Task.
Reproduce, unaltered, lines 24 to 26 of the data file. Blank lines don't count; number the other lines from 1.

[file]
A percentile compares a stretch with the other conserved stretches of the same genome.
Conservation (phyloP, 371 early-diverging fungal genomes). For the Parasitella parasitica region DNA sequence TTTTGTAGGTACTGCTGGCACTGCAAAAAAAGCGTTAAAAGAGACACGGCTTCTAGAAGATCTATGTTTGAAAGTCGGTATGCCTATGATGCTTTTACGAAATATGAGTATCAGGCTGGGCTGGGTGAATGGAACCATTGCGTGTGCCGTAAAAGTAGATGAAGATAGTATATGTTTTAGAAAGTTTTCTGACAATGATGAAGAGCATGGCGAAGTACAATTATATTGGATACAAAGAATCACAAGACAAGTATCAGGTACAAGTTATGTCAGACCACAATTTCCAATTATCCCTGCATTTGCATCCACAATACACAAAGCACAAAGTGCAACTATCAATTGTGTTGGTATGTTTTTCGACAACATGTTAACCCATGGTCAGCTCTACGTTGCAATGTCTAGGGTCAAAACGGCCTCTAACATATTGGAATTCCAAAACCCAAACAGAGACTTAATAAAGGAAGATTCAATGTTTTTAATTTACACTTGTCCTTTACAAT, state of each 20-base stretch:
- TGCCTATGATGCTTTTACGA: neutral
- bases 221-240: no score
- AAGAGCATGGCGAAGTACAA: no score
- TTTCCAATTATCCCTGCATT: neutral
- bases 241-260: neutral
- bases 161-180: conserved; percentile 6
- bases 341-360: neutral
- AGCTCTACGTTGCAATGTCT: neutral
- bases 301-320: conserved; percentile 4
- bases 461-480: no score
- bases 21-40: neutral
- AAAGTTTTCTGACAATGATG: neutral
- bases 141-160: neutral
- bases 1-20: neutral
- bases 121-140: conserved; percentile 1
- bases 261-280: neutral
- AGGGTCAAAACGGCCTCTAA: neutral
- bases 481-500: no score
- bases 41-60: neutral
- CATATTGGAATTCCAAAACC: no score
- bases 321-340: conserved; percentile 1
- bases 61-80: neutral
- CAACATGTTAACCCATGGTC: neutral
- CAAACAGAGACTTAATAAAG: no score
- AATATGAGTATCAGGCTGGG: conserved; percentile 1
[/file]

- bases 61-80: neutral
- CAACATGTTAACCCATGGTC: neutral
- CAAACAGAGACTTAATAAAG: no score